Connor Southwell: There's plenty to admire about Norwich City's response to relegation
- Credit: Paul Chesterton/Focus Images Ltd
After Norwich City's relegation to the Championship was confirmed, Daniel Farke reeled off a statistic that displayed how difficult it would be for them to bounce back at the first time of asking.
Only seven teams in the last ten seasons have managed to achieve that feat at the first attempt. For City, the odds are stacked against them. There are numerous examples of clubs who have got it wrong, either through throwing money at their deficiencies or recruiting the wrong coach to implement a style of play that doesn't suit the quality in their squad.
Boil it down, and there is a simplicity to the modern game. Select a playing style, choose a coach to implement and sculpt that style but above it all is patience. You can see the clubs that lack long-term strategy, that sack managers and then recruit coaches with contrasting methods in a quest for promotion.
Increasingly, long-term thinking and creative solutions to problems are seeing clubs thrive, whether that be Norwich, Huddersfield Town or Swansea City. Something the Canaries have done well is sticking with their strategy and staying wedded to it regardless of the patch of form.
After going down with a whimper, the acid test was whether City would stick with Farke, would opt to continue on their path of developing talent or decide to chase the dream. In many ways, as much as supporters won't wish to hear it, they made look as though relegation was part of the plan. Make no mistake, the manner of their demotion from the top-flight was far too easy in the end.
Let's get it straight, there were real flaws and major mistakes in their Premier League assault under Farke and Webber. The tactics were questionable at times, the recruitment wasn't good enough and the form after Project Restart was borderline embarrassing.
Responding to that and turning the tide seemed a big mission. Fast forward to12 games into the Championship season and City sit top of the pile, averaging two points per game and have played five of the current top eight.
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- 4 Paddy Davitt: Player ratings after Canaries' 3-1 Bournemouth defeat
- 5 “It was high on Ben and it was a red card' - Giannoulis bang to rights for Woodgate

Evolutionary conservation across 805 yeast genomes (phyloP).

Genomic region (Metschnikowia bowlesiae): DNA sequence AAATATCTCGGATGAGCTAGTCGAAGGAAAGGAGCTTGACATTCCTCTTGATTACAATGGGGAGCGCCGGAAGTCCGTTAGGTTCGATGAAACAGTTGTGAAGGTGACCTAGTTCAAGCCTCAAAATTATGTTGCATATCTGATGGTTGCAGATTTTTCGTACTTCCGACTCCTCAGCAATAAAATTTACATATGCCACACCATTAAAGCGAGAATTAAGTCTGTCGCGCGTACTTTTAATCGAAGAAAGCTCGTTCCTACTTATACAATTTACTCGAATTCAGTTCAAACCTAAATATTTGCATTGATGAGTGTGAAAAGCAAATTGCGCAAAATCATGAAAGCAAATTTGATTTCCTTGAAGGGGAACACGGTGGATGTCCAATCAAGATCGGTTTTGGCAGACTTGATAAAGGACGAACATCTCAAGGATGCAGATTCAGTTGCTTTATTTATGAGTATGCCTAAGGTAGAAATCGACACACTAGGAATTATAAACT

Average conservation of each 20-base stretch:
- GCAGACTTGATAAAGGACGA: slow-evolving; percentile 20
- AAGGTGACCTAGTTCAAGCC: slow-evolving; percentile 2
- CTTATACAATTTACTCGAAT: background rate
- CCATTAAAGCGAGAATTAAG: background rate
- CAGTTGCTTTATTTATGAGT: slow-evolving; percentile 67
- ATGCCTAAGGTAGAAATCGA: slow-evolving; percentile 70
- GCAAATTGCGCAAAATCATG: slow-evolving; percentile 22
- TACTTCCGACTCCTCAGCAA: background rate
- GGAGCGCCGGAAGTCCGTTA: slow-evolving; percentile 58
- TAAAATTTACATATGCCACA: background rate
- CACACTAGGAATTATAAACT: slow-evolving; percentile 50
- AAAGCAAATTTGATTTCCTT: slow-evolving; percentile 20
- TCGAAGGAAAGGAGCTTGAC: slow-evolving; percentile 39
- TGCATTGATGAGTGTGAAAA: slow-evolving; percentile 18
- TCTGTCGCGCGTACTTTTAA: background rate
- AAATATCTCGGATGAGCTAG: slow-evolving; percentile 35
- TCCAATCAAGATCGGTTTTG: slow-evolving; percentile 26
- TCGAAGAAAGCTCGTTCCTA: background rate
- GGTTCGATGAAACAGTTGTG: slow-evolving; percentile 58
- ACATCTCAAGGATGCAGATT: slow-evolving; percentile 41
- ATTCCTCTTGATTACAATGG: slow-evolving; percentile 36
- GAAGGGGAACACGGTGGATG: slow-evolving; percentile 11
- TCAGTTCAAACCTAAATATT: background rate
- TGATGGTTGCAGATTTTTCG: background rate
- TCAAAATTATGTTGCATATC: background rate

- 6 'Mission Accomplished' - Norwich City fans celebrate promotion
- 7 Banning orders and revenge mission wide of the mark for City chief
- 8 Operation Bounce Back: The story of City's promotion success
- 9 City players and fans celebrate promotion on social media
- 10 Farke savours sweet Premier League promotion after rollercoaster ride
Despite that, question marks do persist. City are in the midst of another injury crisis, they have a central midfielder playing as a makeshift left-back and only three central defenders in their first-team squad. Decisions like allowing Sam McCallum to leave the club on loan are still confusing some factions of supporters.
On the pitch, they have improved defensively. They're overperforming their expected goals against and are pressing with more purpose. They've managed to improve those elements whilst retaining their offensive quality.
Teemu Pukki is beginning to show shades of the striker who banged in 29-goals two years ago. Emi Buendia is looking like the best player in the division - providing he can keep himself on the pitch.
The new signings are making an impact. Ollie Skipp has become a reliable midfield option, Ben Gibson is a leader whose voice booms around the empty stadiums and Przemek Placheta has shown flashes of his quality.
Even someone like Jordan Hugill, who has flattered to deceive on the pitch in open play so far, has injected intangible elements into a dressing room that got accused of a lack of leadership last season.
The way Norwich operate is very smart. The Premier League relegation took the gloss off their title-winning success two years ago and the praise that Farke and Webber received subsequently, but to navigate through the wreckage with clarity and decisiveness is difficult after a confidence bashing season.
Over their time at the club, they've expertly created assets. Doing so hinges on two key factors, smart recruitment and expert coaching, it's a key reason as to why they persisted with Farke despite the negative results in the top-flight.
Take someone like Bali Mumba, who was operating in the Northern Premier League for South Shields earlier this year, they've scouted a player with significant potential, converted him to full-back for a pittance. Imagine his worth after 15-20 Championship games. Asset building at its finest.
Think about their key players. Max Aarons was nurtured at the club after joining from Luton, Todd Cantwell was coached into a player being linked away for £20million plus, Buendia was a result of fine recruitment. All of those players are under 23. Given the effects of Covid, that could turn out to be critical for the club in the long-term.
City aren't blessed with deep pockets. That means their recruitment has to be different from the norm. They've shown the bravery to shop in Polish and Danish markets, which aren't as populated but means they have the ability to get a talented player for cheaper.
To build assets, recruit players based on a style of play rather than quality is logical. No club is perfect, there will be dips in the road and criticisms that emerge. But they have kept their head when other teams that get relegated have so easily lost it and been blinded by the short-term will to get to the Premier League, for that they deserve praise.
Supporters have plenty to be proud of their club for. Now it's about sustainability.